Published By The Daily Star on January 30, 2010 (Link Above)
This week your advocate is Barrister Omar Khan Joy of the Supreme Court of Bangladesh and Head of ‘The Legal Counsel’. His professional interests include commercial law, corporate law, family law, land law, constitutional law, banking law, arbitration and intellectual property laws. Our civil and criminal law experts from reputed law chambers will provide the legal summary advice.
We, three friends, want to run a partnership business. What legal formalities should we fulfill first? Should we get it registered? If so, from where?
Thank you very much for asking us to provide a possible solution to your legal query. We have disappointedly found that many entrepreneurs start their businesses without knowing the legal procedures for doing the same and as a result after starting their ventures they regularly face numerous problems. Therefore, I must and I do appreciate your eagerness to know about the appropriate legal course of actions in this regard. It has been understood that you along with two of your friends are desirous to do some businesses by way of establishing a partnership firm. ‘Partnership’ is the relation between persons who have agreed to share the profits of a business carried on by all or any of them acting for all. Habitually, not all the partners get involved into the management and hence one of the partners acts as the managing partner.
In order to start a partnership concern, first of all, you need to fix and finalize the understanding amongst you and your friends. It is possible that different friends give different considerations/inputs towards forming the capital of the partnership. After finalizing the understandings, you have to reduce the same into writing in the form on a ‘partnership agreement’. Assuming that the capital of the partnership is more than Taka five thousand, as per the provision of the Stamp Act, the said agreement has to be executed in non-judicial stamp paper of Taka one thousand. This agreement will be treated as the constitution of the partnership firm and all activities, business, management and financial distribution has to be done in accordance with and/or in the light of the said partnership agreement. Accordingly, the agreement shall cover, amongst others, the name and principal place of business of the partnership firm, date of the agreement, full permanent addresses of the partners, duration of the firm, capital contribution by the partners, shares of each partner in the profit and loss, responsibilities of the partners, management of the partnership firm, dissolution procedure and consequent effects, retirement/change/addition of partners, agreement signing and banking authority etc.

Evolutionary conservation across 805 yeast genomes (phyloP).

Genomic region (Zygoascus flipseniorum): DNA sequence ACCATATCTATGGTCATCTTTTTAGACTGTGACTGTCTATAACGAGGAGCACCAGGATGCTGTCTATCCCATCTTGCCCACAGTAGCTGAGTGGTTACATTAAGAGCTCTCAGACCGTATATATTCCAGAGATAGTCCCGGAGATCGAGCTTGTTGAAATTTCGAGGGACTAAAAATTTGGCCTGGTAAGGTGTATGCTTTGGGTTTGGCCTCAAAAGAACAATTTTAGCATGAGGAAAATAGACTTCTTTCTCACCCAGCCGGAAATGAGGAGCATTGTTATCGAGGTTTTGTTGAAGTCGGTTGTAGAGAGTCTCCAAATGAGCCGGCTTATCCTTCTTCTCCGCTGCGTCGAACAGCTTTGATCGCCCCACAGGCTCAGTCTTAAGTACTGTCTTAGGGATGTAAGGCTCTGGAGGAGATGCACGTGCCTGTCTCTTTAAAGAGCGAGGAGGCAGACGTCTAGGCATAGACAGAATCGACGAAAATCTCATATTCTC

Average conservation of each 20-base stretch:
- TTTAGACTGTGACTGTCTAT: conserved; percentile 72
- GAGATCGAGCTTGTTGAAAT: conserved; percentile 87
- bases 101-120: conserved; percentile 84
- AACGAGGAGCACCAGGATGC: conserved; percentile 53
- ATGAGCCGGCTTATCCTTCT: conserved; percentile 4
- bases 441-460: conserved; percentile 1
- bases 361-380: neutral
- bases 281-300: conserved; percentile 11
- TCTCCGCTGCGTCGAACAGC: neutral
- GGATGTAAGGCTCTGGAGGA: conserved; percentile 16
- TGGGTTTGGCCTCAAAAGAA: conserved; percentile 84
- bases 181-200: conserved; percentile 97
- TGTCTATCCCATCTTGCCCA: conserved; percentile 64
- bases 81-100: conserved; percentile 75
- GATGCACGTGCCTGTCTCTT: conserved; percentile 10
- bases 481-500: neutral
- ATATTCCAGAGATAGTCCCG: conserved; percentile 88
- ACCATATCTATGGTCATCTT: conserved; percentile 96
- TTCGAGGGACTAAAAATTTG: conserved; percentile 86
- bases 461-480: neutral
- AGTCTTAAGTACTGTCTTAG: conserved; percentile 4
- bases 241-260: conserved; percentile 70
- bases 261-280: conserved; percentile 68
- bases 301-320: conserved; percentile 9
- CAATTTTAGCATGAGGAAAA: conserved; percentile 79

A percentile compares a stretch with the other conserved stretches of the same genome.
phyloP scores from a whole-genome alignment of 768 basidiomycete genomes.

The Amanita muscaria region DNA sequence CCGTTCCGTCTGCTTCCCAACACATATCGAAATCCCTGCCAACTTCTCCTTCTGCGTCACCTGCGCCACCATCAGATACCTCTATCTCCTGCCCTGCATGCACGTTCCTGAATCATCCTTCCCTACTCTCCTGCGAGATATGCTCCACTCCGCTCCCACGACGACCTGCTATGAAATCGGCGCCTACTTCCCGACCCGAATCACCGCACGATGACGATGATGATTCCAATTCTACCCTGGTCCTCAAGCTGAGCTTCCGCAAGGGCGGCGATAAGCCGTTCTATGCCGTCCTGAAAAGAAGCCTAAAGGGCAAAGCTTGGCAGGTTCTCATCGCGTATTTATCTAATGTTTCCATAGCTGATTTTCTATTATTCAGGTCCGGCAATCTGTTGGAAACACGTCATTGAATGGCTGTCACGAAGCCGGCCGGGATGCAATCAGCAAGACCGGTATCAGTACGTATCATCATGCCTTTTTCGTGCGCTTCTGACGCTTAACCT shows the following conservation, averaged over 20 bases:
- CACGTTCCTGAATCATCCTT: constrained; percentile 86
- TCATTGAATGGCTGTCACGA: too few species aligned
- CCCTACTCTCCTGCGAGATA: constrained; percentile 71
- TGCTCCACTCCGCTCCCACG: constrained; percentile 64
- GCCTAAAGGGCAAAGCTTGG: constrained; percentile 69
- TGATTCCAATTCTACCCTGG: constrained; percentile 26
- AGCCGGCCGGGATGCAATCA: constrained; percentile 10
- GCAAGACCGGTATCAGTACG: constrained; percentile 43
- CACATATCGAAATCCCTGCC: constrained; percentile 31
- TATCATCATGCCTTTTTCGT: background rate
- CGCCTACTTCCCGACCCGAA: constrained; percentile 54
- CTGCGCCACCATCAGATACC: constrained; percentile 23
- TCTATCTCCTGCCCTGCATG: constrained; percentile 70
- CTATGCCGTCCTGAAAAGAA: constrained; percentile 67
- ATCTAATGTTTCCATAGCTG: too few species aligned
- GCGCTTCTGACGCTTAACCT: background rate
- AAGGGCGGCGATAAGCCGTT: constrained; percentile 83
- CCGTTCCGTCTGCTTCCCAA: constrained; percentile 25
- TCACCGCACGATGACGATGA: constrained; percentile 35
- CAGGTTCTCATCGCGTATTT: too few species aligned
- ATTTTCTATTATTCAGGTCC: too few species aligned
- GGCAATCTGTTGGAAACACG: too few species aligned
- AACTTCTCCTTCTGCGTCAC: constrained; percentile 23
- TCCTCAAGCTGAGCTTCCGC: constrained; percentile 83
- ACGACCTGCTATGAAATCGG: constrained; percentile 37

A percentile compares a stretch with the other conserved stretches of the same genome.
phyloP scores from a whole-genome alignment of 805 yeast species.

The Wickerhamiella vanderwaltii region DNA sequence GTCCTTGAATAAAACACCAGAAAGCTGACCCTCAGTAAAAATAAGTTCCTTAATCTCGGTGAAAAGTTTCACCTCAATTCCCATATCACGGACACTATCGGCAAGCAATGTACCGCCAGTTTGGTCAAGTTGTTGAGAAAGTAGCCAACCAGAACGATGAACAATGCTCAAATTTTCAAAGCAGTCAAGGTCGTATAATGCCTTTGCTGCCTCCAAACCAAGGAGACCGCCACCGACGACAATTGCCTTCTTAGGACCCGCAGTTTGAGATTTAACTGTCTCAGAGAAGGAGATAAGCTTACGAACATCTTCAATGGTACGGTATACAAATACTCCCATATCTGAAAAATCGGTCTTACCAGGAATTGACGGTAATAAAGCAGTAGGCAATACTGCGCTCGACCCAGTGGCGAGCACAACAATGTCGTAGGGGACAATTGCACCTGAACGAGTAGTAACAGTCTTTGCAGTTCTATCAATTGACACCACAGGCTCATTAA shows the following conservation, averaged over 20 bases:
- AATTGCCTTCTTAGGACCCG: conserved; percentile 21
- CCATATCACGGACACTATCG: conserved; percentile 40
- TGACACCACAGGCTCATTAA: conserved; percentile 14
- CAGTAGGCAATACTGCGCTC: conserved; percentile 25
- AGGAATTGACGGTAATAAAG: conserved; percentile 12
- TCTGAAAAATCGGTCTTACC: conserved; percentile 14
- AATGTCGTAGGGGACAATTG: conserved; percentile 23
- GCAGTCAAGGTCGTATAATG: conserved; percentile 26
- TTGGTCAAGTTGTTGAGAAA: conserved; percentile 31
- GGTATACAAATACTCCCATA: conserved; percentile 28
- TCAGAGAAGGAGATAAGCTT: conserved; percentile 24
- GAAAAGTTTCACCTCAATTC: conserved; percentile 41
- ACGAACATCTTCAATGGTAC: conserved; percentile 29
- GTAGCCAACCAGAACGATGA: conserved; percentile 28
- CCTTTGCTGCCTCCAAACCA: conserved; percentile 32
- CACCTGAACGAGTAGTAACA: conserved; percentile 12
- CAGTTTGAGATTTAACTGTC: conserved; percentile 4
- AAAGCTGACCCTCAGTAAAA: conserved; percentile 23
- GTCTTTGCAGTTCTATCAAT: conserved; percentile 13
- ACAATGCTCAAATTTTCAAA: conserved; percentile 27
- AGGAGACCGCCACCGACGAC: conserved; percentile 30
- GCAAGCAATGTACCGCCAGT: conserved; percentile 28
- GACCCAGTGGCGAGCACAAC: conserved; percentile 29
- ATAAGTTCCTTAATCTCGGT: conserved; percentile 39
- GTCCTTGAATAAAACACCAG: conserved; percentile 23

After entering into the agreement, as per the provisions of the Partnership Act you are advised to register the said agreement from the office of Register of Firms. Please note, however, that unlike a company, registration of the firm will not make the firm a legal entity. Thus the partnership firm itself will not be able to enter into any agreement or file any suit in its own name. Rather it will be the partners or one of the partners, who will do these personally on behalf of the firm. Unlike a company, which itself is a legal entity, the rights and responsibilities will lie on the partners personally as opposed to the firm.
Having said the same, you may also explore an alternative, i.e. to incorporate a private company limited by shares under the Companies Act. If you do so, the company itself will be treated as a legal entity. It has been found that the external parties feel more comfortable to deal with a company as opposed to a partnership firm. However, for the companies, higher income tax rate applies. Partnerships are more suitable for simple forms of business, very easy to establish and can be operated without much of a regulatory compliance requirements. On the other hand, though companies have to comply with many legal requirements, it is suitable for a broad business structure.
Before deciding on the appropriate mode of procedure, you are advised to consult with a lawyer, who is familiar with the incorporation of companies as well of registration of firms along with expertise in tax matters. After perusal of your capital, business details and plans, number of partners, ambition for the future etc. the lawyer will be able to help you to decide on the best option for you, i.e. whether to go for a company of a partnership firm and can also complete the needful legal formalities.
Irrespective of the option, you will need to obtain trade license after registration and also need to do the VAT registration, if applicable. I hope that the above shall help to ascertain your appropriate next course of action and to start the operation of your intended business.
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